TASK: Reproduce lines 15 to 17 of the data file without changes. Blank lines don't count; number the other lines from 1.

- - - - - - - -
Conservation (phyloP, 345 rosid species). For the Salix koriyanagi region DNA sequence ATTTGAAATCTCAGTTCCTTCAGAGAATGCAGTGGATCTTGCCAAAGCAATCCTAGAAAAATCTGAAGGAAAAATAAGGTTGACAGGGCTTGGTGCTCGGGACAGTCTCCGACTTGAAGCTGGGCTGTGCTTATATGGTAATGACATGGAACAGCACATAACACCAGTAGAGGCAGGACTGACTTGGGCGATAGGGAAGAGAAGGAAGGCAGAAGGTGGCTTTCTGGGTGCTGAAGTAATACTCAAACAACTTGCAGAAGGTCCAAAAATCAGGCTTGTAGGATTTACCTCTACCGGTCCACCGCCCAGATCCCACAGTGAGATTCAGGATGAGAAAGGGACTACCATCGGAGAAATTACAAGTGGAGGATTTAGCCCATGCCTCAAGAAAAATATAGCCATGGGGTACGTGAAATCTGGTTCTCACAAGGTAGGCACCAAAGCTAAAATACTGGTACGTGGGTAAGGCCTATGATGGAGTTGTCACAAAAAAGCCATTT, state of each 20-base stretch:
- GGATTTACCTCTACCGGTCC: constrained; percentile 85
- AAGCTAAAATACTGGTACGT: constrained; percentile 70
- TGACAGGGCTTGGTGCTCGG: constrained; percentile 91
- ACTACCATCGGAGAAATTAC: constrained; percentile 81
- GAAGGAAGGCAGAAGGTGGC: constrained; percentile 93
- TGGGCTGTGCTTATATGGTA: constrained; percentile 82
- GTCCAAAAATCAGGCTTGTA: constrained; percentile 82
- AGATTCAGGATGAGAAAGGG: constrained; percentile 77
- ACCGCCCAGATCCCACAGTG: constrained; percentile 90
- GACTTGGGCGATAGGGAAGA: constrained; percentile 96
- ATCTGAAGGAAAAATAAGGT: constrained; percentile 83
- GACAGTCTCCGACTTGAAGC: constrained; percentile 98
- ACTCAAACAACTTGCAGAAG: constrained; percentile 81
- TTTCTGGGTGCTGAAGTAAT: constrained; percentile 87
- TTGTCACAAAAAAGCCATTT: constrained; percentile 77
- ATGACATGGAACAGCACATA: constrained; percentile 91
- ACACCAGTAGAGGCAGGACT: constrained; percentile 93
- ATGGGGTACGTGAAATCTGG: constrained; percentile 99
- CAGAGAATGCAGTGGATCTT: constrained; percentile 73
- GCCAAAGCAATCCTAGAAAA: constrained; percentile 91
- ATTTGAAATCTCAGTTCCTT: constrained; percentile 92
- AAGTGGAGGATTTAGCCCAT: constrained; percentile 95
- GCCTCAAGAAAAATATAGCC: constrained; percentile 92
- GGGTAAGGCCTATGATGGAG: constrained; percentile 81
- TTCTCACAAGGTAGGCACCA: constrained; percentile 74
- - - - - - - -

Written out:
- TTTCTGGGTGCTGAAGTAAT: constrained; percentile 87
- TTGTCACAAAAAAGCCATTT: constrained; percentile 77
- ATGACATGGAACAGCACATA: constrained; percentile 91